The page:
Once mighty trading capital falling on hard times
A few years ago, Stamford, Connecticut was one of the best cities in which to work if you were a trader. Home to UBS and Royal Bank of Scotland’s U.S. trading hubs, Stamford housed thousands of high-paying banking jobs that didn’t come with all the hassle and cost of working in New York City. Not often can traders work five minutes from the office while still having a big back yard.
Fast-forward to today and the scene is much different. The city and its surrounding towns are still beautiful, but the bulk of the jobs are now gone. In the near future, there may be no traders at all who call Stanford home.
The Greenwich Times is reporting that the UBS building in Stamford is officially on the market. The Swiss bank’s trading hub once employed 4,200 people, but headcount there has reportedly fallen to just more than 2,000 – a very important number. The bank is required to employ north of 2,000 people until the end of 2016 or pay back a $20 million forgivable loan, plus interest.
The owners of the property have hired a brokerage firm to "evaluate all of their options," although they told the paper that it is “distinct to whatever UBS is doing.”
Either way, the writing appears on the wall. Even if UBS continues to employ more than 2,000 people through 2016 – something Governor Dan Malloy has publicly questioned – Stamford doesn’t appear a long-term home for UBS and what is left of its trading staff. Reports have indicated that the bank has been using the facility to house back office employees as it has cut so many traders.
Its neighbor, RBS, has been doing the same, cutting hundreds of traders this year as the industry has been struck by strict regulations and a surge in electronic trading.
The culling of bank employees in the area has gotten so bad it has adversely affected local businesses that rely on the wealthy individuals in the area. Several high-end restaurants have told us that business gets worse with every round of cuts.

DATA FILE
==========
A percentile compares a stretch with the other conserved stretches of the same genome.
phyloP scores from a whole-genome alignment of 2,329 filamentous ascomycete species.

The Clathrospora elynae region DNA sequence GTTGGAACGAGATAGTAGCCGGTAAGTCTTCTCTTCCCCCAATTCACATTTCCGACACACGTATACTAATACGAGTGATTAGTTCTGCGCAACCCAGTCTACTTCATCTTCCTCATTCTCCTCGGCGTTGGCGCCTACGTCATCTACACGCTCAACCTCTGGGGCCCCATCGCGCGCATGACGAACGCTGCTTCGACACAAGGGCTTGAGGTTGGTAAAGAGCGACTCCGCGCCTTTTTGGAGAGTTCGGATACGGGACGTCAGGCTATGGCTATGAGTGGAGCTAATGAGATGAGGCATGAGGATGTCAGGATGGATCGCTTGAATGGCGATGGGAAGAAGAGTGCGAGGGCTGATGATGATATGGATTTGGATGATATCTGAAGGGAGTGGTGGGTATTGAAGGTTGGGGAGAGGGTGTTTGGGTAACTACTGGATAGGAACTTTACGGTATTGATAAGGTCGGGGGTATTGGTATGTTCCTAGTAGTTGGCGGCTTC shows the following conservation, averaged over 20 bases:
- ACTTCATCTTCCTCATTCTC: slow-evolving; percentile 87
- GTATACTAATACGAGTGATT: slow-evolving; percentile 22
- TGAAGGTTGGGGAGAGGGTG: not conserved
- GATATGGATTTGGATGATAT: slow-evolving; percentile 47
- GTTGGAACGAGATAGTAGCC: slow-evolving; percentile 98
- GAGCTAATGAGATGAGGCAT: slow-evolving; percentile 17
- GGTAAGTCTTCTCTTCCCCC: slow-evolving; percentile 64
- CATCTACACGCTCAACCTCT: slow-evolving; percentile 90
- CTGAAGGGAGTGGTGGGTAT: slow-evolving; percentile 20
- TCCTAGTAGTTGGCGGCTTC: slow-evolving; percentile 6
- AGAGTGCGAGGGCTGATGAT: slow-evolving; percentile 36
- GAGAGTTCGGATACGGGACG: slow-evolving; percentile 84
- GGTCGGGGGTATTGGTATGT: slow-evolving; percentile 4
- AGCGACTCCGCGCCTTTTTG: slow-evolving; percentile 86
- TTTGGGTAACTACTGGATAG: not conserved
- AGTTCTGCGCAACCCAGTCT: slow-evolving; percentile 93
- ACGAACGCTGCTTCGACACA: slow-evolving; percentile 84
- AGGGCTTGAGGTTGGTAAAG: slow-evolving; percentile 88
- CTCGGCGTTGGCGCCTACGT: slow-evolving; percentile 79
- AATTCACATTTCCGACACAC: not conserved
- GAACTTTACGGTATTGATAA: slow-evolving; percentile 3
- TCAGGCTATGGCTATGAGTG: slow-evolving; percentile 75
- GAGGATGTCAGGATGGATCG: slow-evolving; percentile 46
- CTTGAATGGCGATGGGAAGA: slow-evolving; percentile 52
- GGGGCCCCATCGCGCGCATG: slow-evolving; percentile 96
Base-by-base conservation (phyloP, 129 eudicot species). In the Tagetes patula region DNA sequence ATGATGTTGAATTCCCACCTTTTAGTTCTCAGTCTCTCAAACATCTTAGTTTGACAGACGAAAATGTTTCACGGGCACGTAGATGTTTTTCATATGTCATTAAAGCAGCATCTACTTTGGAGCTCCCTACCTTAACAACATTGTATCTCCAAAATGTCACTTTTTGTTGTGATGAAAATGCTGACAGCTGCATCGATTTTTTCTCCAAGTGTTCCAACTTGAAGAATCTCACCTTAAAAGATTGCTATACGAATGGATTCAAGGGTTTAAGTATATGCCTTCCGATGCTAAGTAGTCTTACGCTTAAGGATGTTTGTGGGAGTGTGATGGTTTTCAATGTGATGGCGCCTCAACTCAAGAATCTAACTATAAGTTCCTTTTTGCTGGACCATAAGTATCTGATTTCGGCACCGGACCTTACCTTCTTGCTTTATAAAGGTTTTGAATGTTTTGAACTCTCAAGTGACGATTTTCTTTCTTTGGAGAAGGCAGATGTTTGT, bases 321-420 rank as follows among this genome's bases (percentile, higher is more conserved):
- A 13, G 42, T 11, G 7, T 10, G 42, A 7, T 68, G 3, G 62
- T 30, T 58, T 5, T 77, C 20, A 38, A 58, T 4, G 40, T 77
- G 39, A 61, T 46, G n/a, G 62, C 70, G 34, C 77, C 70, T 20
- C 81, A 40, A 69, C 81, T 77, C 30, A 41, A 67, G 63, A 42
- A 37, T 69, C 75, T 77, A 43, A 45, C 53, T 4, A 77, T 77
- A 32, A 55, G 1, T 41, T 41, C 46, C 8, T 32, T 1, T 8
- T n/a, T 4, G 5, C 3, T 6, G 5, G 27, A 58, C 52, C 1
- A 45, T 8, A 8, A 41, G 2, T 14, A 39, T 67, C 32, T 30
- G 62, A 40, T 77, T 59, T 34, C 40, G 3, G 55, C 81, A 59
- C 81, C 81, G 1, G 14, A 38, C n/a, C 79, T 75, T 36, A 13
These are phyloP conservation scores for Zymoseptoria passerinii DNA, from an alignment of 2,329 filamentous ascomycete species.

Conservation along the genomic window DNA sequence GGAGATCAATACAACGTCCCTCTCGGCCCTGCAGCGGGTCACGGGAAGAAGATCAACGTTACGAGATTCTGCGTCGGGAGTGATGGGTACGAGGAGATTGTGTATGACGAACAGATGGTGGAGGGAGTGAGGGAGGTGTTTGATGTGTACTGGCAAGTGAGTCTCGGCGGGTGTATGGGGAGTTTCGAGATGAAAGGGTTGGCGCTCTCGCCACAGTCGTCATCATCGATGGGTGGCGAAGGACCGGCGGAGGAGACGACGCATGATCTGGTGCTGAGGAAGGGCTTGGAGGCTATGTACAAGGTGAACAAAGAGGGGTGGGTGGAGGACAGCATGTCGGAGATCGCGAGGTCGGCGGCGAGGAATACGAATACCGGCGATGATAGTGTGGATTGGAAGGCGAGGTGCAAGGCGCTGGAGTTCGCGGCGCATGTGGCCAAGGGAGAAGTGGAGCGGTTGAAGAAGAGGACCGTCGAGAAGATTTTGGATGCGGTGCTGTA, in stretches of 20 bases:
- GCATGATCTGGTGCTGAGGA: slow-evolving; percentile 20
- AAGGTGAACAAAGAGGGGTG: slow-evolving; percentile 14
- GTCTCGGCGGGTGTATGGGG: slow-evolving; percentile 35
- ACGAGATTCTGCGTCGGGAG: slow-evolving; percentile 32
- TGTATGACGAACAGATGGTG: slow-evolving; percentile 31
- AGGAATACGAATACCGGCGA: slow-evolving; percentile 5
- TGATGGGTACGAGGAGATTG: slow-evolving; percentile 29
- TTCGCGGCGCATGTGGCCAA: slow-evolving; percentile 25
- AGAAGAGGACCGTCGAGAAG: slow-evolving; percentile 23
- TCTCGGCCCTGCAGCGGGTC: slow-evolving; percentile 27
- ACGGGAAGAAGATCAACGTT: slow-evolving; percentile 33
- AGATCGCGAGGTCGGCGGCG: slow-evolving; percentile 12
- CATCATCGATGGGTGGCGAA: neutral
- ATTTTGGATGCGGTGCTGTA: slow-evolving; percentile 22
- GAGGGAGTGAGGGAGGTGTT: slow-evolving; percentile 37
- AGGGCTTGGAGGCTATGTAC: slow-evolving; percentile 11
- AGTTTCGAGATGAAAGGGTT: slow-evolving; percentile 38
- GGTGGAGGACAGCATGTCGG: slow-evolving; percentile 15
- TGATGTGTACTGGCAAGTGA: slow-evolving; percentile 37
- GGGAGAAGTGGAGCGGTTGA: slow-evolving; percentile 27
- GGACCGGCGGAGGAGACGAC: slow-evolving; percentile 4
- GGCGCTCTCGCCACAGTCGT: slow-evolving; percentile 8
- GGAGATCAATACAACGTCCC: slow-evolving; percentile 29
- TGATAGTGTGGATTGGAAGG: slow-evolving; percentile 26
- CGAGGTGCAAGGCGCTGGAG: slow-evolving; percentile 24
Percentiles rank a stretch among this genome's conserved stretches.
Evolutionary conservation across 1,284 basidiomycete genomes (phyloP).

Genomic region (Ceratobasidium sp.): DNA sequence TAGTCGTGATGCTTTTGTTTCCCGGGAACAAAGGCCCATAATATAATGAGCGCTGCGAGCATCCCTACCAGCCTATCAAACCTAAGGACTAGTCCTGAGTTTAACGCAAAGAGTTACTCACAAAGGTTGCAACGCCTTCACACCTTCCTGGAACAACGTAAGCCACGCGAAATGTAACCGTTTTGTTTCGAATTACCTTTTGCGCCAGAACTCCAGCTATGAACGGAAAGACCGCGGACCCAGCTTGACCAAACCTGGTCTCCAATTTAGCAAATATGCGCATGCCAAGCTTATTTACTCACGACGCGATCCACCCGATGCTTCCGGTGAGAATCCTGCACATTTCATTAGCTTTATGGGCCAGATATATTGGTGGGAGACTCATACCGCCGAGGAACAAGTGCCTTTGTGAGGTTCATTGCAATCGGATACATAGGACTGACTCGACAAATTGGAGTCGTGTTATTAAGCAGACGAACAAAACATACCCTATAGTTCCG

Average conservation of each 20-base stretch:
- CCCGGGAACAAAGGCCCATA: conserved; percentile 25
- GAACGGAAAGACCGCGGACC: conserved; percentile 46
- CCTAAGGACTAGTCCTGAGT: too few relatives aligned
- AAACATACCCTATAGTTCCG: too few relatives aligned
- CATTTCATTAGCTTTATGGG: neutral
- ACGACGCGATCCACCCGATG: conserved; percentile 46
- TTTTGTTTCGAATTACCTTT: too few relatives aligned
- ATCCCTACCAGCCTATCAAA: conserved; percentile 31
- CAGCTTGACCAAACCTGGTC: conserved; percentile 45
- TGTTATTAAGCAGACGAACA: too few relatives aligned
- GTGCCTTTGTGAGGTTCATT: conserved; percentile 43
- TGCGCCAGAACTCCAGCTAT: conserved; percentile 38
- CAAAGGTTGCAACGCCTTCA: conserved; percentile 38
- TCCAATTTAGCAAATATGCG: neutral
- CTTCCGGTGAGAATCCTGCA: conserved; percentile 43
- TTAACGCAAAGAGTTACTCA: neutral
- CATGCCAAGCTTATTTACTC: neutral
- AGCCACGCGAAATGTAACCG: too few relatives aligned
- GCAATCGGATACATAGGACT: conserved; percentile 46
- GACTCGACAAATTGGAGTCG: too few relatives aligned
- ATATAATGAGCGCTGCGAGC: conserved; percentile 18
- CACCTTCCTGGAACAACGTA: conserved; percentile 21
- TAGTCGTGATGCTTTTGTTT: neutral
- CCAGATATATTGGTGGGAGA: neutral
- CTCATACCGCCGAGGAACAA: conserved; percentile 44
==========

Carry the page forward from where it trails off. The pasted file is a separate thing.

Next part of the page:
Soon, there may be no one else to cut.
JPMorgan is reportedly considering moving its New York headquarters from its posh Park Avenue location to the West Side. Moving would present New York employees with several pros and cons.
Credit Suisse’s current investment banking staff will be pleased to hear that pay is up. Credit Suisse’s would-be investment banking staff will also be pleased to hear that the bank might be doing some hiring.
Here’s some good news for those working at European banks. The industry will need to come up with $12.6 billion to fill capital holes, which actually isn’t all that much. That likely means stock price (and equity) increases and a waning need to cut assets (and people).
Meanwhile, if you are getting paid in deferred shares at a U.S. bank, J.P. Morgan, Bank of America and Keycorp are good banks to work for. Analysts believe those bank stocks have the most upside.
Hedge funds anticipate analyst expectations, according to a new study. Mutual funds react to analyst expectations. This data inspires two questions: are analysts tipping their picks to hedge funds, or do they just share similar thinking? And why, if they are quicker to the punch, have hedge funds stunk lately? Maybe it’s the analysts’ fault.
Convicted Ponzi scheme artist Allen Stanford is appealing his 110-year jail sentence, which isn’t really news. He’s appealed several times. The interest in this occurrence is that he is representing himself, despite having no legal background. During his 170-page filling, Stanford references an 1865 dispute over bank deposits. Should be a fun argument.
Here are some pretty aggressive sexual harassment charges aimed at a former HSBC vice president. The suit includes allegations that she told subordinates to dress provocatively at work and even sleep with HSBC executives and clients.
Buzz Around the Office
Comedian Zach Galifianakis had Brad Pitt on his online talk show, "Between Two Ferns." Watch it and laugh.
Quote of the Day: "Tell me what it was like, the first time you laid eyes on Angelina. Was it like what one of those classical love stories like when Ross met Rachel?" – Zach Galifianakis to Brad Pitt